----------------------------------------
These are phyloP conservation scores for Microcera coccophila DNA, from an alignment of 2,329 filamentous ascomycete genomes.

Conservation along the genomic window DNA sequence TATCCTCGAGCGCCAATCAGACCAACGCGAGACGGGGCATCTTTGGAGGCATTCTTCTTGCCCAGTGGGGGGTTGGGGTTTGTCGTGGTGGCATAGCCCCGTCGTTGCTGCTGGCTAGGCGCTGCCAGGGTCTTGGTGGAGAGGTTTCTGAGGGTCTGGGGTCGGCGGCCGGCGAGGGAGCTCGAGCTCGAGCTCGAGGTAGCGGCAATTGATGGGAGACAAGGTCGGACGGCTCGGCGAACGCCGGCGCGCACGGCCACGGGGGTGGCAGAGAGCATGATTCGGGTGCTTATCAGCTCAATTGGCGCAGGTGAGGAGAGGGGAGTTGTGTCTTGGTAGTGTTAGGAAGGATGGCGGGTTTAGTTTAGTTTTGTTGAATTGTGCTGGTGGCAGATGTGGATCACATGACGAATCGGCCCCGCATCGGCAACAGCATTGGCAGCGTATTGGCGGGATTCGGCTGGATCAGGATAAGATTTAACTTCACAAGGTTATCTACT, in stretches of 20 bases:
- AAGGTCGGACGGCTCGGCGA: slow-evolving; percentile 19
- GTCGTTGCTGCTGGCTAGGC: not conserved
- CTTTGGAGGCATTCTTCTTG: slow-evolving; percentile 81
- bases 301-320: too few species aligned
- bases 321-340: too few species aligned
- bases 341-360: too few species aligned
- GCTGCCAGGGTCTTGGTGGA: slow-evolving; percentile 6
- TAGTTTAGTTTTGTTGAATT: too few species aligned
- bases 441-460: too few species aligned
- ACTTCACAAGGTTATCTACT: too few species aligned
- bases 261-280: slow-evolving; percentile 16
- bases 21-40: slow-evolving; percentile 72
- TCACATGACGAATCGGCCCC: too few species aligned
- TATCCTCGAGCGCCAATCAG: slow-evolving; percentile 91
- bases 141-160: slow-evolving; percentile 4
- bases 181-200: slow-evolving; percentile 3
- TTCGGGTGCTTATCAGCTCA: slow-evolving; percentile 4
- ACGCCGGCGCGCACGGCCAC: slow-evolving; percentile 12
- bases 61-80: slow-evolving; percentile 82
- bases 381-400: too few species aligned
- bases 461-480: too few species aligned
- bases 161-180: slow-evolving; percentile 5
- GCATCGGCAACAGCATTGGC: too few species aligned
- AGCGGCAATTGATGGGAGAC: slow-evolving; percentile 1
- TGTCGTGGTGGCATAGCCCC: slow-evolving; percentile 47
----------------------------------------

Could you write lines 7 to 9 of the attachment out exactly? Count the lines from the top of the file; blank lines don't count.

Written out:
- bases 321-340: too few species aligned
- bases 341-360: too few species aligned
- GCTGCCAGGGTCTTGGTGGA: slow-evolving; percentile 6